Logo of Phnom Penh Post newspaper Phnom Penh Post - Japan government: Journo held in Syria has been freed




Japan government: Journo held in Syria has been freed

Japan government: Journo held in Syria has been freed

The Japanese government on Wednesday confirmed that a journalist kidnapped in Syria more than three years ago has been freed and is in Turkey.

“We have confirmed the safety of Jumpei Yasuda, who had been held captive in Syria since 2015,” Foreign Minister Taro Kono told reporters.

Japanese officials said late Tuesday they were trying to confirm reports that the 44-year-old freelancer, who was seized in June 2015, had been freed.

Embassy officials visited him at an immigration centre in Antakya in Turkey, and he is expected to return to Japan soon, after health checks.

Yasuda’s wife Myu was appearing live on private station TV Asahi when Kono announced the news.

“Thank you . . . Thank you for praying for him and taking action,” she said in tears.

“I want to see him in good shape. That’s all I want,” Yasuda’s father had told reporters earlier in the day.

Yasuda was thought to have been seized by the group previously known as the Al-Nusra Front, a former Al-Qaeda affiliate, in northern Syria.

However, Hayat Tahrir al-Sham, led by Al-Qaeda’s former branch in Syria, denied any involvement in a statement Tuesday.

Al-Qaeda’s former Syria affiliate was known as Al-Nusra Front before it cut ties with the transnational jihadist network in 2016 and changed its name.

In August, videos emerged showing Yasuda and an Italian national, Alessandro Sandrini, appealing for their release.

Both men were wearing orange outfits with armed, masked men standing behind them. The videos did not identify which group was holding the men or include specific demands.

The Syrian Observatory for Human Rights, a Britain-based war monitor, said Tuesday that Yasuda was released under a Turkish-Qatari deal, with some sources saying a ransom had been paid.

But Japan’s top government spokesman denied Wednesday any payment was involved.

“That kind of thing never happened,” Yoshihide Suga told reporters.

In 2015, militants from the Islamic State group beheaded Japanese war correspondent Kenji Goto and his friend Haruna Yukawa in Syria.

The Japanese government was criticised for what detractors saw as its flat-footed response to the crisis at the time, including apparently missed opportunities to free both men.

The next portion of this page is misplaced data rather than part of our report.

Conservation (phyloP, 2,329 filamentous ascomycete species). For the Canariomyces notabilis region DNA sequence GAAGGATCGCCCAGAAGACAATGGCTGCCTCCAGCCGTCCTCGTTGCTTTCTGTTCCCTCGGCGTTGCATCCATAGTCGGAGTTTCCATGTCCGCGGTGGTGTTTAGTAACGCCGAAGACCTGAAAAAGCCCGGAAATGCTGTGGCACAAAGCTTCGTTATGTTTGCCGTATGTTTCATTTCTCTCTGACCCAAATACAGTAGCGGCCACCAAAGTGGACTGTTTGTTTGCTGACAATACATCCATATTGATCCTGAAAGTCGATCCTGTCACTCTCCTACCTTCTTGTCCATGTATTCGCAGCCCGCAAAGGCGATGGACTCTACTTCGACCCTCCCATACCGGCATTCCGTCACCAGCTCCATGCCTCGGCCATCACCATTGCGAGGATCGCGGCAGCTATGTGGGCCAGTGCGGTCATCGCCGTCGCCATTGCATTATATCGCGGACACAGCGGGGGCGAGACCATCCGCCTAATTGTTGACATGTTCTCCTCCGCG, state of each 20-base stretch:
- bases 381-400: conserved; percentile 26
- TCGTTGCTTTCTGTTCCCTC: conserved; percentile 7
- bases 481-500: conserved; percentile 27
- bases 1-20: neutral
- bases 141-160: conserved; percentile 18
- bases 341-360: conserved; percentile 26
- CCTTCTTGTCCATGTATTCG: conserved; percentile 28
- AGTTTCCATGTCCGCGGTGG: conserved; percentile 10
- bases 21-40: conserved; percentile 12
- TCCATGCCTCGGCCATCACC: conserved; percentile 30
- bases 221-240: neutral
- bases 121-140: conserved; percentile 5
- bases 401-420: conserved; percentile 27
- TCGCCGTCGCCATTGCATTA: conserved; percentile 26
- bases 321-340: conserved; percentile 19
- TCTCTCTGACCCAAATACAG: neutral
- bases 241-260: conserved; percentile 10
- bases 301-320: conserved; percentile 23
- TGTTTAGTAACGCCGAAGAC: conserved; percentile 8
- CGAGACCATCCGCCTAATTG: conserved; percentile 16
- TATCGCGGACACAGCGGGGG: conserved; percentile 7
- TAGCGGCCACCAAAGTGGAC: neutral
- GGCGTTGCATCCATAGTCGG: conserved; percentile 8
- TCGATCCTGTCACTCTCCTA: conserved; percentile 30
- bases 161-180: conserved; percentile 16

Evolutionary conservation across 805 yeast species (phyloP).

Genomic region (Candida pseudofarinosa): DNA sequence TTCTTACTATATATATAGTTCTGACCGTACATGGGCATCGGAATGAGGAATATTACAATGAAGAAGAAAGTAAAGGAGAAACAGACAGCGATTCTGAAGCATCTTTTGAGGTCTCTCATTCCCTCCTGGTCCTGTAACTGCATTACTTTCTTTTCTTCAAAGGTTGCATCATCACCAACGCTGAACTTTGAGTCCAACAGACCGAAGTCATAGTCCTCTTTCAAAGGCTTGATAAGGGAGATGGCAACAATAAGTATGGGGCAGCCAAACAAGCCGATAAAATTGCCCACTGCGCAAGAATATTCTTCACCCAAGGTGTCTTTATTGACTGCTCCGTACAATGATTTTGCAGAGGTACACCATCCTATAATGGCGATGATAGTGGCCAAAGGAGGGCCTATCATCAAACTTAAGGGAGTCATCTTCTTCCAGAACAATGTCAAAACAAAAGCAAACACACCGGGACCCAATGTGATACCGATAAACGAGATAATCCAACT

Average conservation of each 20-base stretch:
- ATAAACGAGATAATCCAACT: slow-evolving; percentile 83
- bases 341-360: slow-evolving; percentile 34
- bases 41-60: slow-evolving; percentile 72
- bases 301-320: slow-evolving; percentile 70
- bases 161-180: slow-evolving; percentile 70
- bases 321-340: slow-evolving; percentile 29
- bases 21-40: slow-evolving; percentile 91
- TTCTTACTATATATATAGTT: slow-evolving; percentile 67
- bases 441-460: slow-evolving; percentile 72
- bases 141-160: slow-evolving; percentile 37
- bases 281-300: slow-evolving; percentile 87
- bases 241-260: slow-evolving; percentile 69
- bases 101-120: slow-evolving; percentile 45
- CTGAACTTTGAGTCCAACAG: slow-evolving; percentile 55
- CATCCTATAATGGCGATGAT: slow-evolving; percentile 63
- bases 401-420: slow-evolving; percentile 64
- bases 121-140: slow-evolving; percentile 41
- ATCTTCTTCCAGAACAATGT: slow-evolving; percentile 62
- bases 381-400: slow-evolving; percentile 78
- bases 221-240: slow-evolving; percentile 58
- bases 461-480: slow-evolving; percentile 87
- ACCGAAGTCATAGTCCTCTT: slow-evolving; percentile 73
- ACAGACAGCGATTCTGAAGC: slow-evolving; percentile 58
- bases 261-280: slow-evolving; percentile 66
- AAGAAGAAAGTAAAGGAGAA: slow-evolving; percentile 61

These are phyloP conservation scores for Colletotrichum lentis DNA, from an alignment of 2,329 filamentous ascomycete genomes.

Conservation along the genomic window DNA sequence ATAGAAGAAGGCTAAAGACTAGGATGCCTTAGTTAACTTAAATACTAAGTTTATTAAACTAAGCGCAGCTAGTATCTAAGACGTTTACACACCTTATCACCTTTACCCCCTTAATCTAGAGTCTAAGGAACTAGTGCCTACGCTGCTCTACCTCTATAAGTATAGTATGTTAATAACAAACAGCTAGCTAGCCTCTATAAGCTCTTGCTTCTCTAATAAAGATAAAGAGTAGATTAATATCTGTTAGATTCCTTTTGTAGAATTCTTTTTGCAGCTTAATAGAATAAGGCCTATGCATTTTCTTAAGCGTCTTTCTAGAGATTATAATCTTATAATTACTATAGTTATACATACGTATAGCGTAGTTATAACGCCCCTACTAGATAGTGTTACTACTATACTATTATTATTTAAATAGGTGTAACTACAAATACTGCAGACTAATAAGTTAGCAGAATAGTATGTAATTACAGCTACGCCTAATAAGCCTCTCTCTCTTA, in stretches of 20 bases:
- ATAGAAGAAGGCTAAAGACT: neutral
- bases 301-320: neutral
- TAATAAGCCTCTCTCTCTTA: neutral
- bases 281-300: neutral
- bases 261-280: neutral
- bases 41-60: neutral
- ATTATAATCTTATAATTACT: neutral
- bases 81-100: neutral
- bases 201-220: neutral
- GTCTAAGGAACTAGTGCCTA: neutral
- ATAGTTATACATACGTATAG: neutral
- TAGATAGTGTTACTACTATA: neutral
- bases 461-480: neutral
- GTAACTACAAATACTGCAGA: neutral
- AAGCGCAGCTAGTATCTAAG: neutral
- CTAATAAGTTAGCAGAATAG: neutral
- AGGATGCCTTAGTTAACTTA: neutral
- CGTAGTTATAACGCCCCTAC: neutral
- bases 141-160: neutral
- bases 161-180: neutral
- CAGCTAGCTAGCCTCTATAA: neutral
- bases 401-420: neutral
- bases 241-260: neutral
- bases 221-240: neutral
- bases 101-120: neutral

MOST VIEWED

  • Tourists urged not to skip trip

    The Ministry of Tourism has called on international tourists not to cancel trips to Cambodia, but urged them to adhere to several dos and don’ts when arriving in the Kingdom during the Covid-19 pandemic. The ministry released an eight-point instruction manual on Wednesday published

  • The taxman cometh – Cambodia’s capital gains tax casts the net on individual taxpayers

    In a country where only limited personal income tax existed, the new taxation law beginning January 1, 2021, will make taxpayers out of Cambodians, whether they are ready for it or not About two years ago, a little known amendment was made to Article 7 of the Law

  • Cambodian-American gets Star Trek treatment

    Kevin Ung, a Cambodian-American whose family escaped genocide during the Khmer Rouge’s reign of terror, was recently selected from thousands of applicants to participate in the Television Academy Foundation’s inaugural 2020 Star Trek Command Training Programme, a course intended to give hands-on filmmaking experience

  • Cambodia seeks to be transport hub

    Cambodia is working on several fronts to modernise its transport infrastructure and services, concentrating on opening new international gates to relieve and balance traffic congestion at its borders, Minister of Public Works and Transport Sun Chanthol said on Thursday. This is part of the Kingdom’

  • PM: West unfair to Cambodia

    Prime Minister Hun Sen released a message celebrating the International Day of Peace on Monday, saying that some major powers and western countries had been systemically cooperating to put political pressure on Cambodia as they did in the 1970s and 1980s. Hun Sen said pressuring

  • Singapore Fintech start-up enters Sihanoukville

    Singapore-based fintech start-up Fincy on Wednesday announced the expansion of its cashless payment system to Sihanoukville to tap into the southwestern coastal city’s ever-widening business and investment landscape. The move is in line with the National Bank of Cambodia’s (NBC’s) recommendations to